Your Home Search
an enviable position in which to find oneself, but it happens. You're approaching
the end of your home search, and you're torn between two or more homes. The
major deciding factors -- asking price, quality of the neighborhood, quality
of school district and commute time to your office as well as your spouse's
-- are relatively equal, so those won't help you favor one home over another.
What to do now? The decision could drive
you batty. If you lean toward one home, you'll be looking over your shoulder
longingly at the other home. All of those "What ifs?" questions will run
through your mind. Maybe the carpeting in the other house would
have been more versatile. Maybe the layout of the other home would have been
more agreeable both for your furniture and for your
Homes for Your Current and Future Needs
When my husband
and I bought our first house, we tried to anticipate the needs of the babies
we hoped to have. The house had 3 bedrooms, a big flat level yard for playing,
and was in a top rated school district. What we did not foresee was that the
spiral floating staircase would necessitate extensive custom babyproofing
when we had a cruising toddler.
The "open plan" layout which had been great
for adult entertaining later became problematic when the happy noise of children
was channeled throughout the house. The ski-slope driveway leading to our
wooded aerie created a private retreat for we two. When we became four, the
first sign of snow on our driveway led to playdates hurriedly cancelled
by nervous friends.
When buying a home, it's important to look
at your future needs as well as your current ones. According to the National
Association of Home Builders
Repairs Should You Make Before the Sale?
If you're preparing
to place your home on the market, it's inevitable that you'll need a couple
of minor repairs and slight improvements before that "For Sale" sign can be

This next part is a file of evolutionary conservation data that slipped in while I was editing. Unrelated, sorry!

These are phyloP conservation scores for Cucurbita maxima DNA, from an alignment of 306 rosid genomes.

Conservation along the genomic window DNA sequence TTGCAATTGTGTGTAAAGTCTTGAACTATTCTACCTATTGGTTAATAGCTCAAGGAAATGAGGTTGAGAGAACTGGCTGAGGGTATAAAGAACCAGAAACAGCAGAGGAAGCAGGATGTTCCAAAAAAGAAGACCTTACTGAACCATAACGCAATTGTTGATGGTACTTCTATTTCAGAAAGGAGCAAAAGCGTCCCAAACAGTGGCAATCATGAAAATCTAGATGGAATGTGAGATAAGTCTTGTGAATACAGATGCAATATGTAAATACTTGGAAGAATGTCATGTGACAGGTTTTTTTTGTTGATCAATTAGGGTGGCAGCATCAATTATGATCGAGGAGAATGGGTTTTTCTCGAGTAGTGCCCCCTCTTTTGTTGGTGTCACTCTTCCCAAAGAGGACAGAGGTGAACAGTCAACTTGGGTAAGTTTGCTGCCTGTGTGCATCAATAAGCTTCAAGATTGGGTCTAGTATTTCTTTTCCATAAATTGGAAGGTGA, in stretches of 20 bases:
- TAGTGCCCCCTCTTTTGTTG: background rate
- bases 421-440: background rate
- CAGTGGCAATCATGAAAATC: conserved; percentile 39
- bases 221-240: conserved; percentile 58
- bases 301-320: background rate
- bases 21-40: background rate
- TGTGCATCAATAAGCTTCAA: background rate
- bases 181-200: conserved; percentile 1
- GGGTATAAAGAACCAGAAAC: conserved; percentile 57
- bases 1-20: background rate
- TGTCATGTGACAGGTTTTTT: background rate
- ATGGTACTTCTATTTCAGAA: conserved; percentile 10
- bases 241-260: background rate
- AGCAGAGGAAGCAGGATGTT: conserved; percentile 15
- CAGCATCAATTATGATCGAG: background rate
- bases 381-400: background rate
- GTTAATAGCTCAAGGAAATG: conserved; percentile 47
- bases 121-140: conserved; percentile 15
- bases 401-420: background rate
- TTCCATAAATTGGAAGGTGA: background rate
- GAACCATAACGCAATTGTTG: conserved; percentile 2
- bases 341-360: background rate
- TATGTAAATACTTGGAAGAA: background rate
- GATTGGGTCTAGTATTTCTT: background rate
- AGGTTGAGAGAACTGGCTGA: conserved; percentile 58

driven into the front yard.
Practical projects like a fresh coat of
paint require little time or money but can make your home more attractive
-- and more attractive homes are likely to sell faster and for more money.
But what if an item needs repair, something
which doesn't jeopardize anyone's health or safety -- a problem of the "out
of sight, out of mind" variety. Should you simply disclose it and leave the
buyer to deal with the problem? Or should you fix it before placing your home
on the market?
Before making any decisions, consider that
repairing the problem could result in a higher sales price. It's sweet music
to any buyer's ears to hear the terms "new" or "just replaced" as they walk
through a home.
Think of it this way: A move-up buyer or
transferee has a good idea of what it takes to operate a home. The goal here
is to move in with the fewest costs and headaches, so making repairs in advance
is a big selling point.
For first-timer buyers the situation is
Think Green: Trees a Big
Plus For Your Home
As you embark
on your house-hunting ventures, chances are the contenders canopied by mature
trees will make the top of your list. Or, if you're buying a new home, you're
probably anxious to get those trees planted to reap the awards in the years
The benefits of trees are numerous. They
increase property values, sometimes as much as 20 percent, according to the
National Arbor Day Foundation. On average, trees add between 5 to 7 percent
to the value of the property - the U.S. Forest Service says the added value
results in an extra $5,000 per lot.
Trees also help cool your home.